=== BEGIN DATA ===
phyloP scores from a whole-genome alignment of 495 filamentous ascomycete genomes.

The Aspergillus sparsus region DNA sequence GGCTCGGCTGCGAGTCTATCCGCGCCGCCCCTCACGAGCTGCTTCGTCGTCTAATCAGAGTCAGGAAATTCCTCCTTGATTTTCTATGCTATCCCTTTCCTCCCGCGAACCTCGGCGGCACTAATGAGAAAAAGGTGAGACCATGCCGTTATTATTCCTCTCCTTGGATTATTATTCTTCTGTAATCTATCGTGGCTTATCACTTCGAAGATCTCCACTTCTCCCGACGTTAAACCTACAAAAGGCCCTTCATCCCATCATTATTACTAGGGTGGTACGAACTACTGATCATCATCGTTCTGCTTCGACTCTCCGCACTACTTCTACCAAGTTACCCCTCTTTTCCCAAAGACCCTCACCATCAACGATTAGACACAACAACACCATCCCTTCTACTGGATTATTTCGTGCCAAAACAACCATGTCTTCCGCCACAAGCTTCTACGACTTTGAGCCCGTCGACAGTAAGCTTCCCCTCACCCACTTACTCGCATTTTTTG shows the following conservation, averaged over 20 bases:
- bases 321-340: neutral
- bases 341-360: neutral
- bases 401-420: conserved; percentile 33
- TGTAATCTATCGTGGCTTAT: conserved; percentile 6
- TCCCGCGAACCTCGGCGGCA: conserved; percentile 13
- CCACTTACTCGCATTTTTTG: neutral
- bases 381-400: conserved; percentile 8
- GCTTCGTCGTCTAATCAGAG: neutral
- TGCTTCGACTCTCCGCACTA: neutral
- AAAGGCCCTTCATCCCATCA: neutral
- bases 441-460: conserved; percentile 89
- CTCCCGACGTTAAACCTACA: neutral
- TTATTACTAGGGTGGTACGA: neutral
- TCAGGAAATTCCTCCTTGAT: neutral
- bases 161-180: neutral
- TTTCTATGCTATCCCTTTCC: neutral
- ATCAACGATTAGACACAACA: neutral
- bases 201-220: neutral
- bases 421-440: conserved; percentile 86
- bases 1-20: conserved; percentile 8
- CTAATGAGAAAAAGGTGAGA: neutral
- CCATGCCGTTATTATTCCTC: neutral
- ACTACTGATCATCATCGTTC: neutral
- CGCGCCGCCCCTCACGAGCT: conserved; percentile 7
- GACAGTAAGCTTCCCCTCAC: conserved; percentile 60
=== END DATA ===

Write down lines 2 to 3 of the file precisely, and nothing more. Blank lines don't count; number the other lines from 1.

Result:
The Aspergillus sparsus region DNA sequence GGCTCGGCTGCGAGTCTATCCGCGCCGCCCCTCACGAGCTGCTTCGTCGTCTAATCAGAGTCAGGAAATTCCTCCTTGATTTTCTATGCTATCCCTTTCCTCCCGCGAACCTCGGCGGCACTAATGAGAAAAAGGTGAGACCATGCCGTTATTATTCCTCTCCTTGGATTATTATTCTTCTGTAATCTATCGTGGCTTATCACTTCGAAGATCTCCACTTCTCCCGACGTTAAACCTACAAAAGGCCCTTCATCCCATCATTATTACTAGGGTGGTACGAACTACTGATCATCATCGTTCTGCTTCGACTCTCCGCACTACTTCTACCAAGTTACCCCTCTTTTCCCAAAGACCCTCACCATCAACGATTAGACACAACAACACCATCCCTTCTACTGGATTATTTCGTGCCAAAACAACCATGTCTTCCGCCACAAGCTTCTACGACTTTGAGCCCGTCGACAGTAAGCTTCCCCTCACCCACTTACTCGCATTTTTTG shows the following conservation, averaged over 20 bases:
- bases 321-340: neutral